Saturday, April 21, 2012
Every 11 minutes, another family receives the devastating news that their child has an autism spectrum disorder. Help us change that! Start fundraising today. Whether you strive to join our new “Grand Club” (walkers that raise $1,000 or more) or sell lemonade to boost your total or create your own unique event, you become a part of the solution! Don’t wait another minute – start a corporate, school or family team today!
Autism spectrum disorder (ASD) and autism are both general terms for a group of complex disorders of brain development. These disorders are characterized, in varying degrees, by difficulties in social interaction, verbal and nonverbal communication and repetitive behaviors.
Studies also show that autism is three to four times more common among boys than girls. An estimated 1 out of 54 boys and 1 in 252 girls are diagnosed with autism in the United States.
The clearest evidence of these autism risk factors involves events before and during birth. They include advanced parental age at time of conception (both mom and dad), maternal illness during pregnancy and certain difficulties during birth, particularly those involving periods of oxygen deprivation to the baby’s brain. It is important to keep in mind that these factors, by themselves, do not cause autism. Rather, in combination with genetic risk factors, they appear to modestly increase risk.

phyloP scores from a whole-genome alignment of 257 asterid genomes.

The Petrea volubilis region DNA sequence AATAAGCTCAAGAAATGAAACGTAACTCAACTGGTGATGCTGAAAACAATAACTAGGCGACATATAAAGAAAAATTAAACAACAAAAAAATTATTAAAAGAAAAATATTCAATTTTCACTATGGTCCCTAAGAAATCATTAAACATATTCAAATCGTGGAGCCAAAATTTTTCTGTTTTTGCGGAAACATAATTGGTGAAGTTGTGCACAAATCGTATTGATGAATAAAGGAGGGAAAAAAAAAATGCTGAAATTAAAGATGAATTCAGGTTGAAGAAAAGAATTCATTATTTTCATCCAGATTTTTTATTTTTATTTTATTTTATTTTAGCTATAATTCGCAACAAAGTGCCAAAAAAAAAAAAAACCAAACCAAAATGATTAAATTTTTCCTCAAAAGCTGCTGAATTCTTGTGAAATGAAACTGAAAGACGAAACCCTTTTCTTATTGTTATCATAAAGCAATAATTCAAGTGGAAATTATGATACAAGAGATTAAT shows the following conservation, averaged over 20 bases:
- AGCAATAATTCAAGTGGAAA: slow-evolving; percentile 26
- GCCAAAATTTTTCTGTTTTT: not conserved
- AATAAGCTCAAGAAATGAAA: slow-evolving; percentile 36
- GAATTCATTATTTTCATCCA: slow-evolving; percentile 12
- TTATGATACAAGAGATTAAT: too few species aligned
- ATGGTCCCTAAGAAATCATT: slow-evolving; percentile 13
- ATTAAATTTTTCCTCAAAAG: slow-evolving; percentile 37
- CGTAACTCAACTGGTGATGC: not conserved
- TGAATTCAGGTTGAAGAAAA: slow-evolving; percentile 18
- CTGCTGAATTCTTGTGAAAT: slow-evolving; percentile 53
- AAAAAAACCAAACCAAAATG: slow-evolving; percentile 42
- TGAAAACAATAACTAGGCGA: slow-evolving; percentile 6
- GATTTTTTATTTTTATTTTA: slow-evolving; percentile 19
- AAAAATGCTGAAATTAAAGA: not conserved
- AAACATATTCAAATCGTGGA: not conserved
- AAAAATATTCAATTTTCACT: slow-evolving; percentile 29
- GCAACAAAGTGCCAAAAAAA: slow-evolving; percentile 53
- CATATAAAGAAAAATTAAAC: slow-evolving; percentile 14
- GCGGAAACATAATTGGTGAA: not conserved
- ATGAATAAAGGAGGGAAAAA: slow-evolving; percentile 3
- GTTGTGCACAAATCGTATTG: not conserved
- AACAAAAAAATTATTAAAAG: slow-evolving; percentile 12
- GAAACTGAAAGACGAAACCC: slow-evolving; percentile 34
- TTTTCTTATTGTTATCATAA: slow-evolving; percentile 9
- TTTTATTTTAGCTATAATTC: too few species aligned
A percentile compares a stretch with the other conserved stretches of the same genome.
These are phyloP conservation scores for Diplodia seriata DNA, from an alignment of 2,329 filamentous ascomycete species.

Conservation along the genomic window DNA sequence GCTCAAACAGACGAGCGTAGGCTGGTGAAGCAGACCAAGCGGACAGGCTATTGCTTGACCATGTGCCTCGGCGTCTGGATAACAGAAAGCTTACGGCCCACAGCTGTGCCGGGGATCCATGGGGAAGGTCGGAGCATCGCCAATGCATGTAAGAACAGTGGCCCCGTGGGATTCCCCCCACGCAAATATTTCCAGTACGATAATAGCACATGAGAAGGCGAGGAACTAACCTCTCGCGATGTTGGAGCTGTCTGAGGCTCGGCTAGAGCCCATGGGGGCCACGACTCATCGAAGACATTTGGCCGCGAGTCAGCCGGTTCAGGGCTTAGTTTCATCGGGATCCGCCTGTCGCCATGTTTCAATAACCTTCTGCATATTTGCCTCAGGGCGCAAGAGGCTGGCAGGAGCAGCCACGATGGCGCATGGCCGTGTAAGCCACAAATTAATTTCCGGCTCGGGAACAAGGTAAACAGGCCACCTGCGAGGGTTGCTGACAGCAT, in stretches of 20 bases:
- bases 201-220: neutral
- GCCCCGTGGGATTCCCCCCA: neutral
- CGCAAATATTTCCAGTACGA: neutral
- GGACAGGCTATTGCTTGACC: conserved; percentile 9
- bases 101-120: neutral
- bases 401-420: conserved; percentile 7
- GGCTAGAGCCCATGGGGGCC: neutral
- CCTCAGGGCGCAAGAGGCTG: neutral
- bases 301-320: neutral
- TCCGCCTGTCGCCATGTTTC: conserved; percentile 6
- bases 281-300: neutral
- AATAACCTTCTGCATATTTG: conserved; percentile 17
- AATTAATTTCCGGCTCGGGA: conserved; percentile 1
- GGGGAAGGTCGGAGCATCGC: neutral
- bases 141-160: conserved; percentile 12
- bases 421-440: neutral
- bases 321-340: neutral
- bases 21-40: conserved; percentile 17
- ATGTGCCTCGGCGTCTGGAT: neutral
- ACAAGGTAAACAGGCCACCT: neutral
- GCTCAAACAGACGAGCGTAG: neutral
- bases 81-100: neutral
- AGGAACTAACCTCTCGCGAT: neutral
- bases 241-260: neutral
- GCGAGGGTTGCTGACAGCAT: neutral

A small but growing body of research suggests that autism risk is less among children whose mothers took prenatal vitamins (containing folic acid) in the months before and after conception.